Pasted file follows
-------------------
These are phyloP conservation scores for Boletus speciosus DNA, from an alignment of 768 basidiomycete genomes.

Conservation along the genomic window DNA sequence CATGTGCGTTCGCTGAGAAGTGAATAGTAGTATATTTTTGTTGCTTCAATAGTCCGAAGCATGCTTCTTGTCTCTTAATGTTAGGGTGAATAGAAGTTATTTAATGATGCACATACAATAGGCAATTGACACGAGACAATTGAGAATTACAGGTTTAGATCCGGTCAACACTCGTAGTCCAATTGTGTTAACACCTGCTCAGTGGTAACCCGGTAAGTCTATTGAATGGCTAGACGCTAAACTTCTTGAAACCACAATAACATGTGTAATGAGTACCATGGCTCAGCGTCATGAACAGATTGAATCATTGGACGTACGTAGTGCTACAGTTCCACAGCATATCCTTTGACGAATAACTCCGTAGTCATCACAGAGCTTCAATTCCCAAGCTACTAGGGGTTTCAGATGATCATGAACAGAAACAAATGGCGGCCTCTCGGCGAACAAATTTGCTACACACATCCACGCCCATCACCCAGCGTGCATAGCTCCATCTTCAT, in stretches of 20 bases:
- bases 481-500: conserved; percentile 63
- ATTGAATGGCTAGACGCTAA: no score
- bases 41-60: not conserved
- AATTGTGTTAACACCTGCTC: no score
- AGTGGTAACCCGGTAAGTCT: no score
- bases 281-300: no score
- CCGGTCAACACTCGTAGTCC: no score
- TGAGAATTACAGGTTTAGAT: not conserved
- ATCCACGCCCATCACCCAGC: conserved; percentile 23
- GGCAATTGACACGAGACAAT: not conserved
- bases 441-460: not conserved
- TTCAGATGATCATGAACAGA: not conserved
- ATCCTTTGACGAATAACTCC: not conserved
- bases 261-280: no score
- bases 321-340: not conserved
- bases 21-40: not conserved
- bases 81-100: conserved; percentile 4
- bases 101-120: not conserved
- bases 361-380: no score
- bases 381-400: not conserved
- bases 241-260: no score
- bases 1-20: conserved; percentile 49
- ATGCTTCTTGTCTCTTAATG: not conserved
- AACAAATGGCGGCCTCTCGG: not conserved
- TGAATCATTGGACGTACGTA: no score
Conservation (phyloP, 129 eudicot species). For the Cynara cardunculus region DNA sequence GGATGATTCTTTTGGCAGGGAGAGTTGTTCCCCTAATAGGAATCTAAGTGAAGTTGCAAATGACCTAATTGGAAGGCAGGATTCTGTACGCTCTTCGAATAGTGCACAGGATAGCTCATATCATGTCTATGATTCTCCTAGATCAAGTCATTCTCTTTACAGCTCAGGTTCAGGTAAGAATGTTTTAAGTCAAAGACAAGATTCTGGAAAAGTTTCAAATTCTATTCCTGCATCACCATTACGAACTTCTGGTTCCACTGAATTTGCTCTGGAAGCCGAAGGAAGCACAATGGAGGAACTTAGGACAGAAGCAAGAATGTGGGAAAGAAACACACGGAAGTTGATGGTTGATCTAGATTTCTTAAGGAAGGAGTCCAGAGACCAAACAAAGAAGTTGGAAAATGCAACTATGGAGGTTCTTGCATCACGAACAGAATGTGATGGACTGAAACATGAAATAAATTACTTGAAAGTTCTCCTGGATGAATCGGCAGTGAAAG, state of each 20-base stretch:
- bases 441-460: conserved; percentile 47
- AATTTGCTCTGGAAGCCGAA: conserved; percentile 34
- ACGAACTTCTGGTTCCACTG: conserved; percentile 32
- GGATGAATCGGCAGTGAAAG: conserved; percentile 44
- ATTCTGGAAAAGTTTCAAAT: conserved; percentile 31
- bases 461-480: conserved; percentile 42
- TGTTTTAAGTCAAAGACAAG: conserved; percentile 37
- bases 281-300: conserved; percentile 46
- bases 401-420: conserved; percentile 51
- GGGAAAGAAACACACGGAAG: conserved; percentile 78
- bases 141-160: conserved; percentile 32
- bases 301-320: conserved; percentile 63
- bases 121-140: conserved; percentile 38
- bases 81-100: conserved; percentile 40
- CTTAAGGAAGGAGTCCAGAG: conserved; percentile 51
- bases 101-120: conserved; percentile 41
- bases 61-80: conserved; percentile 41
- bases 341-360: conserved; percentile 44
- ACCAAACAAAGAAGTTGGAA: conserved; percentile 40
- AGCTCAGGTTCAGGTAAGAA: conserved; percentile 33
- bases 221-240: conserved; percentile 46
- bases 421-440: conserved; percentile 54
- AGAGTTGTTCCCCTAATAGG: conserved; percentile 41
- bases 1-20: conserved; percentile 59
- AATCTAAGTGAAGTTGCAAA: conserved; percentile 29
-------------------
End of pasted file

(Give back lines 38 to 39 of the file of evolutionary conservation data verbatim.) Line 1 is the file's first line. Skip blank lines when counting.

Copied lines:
- GGGAAAGAAACACACGGAAG: conserved; percentile 78
- bases 141-160: conserved; percentile 32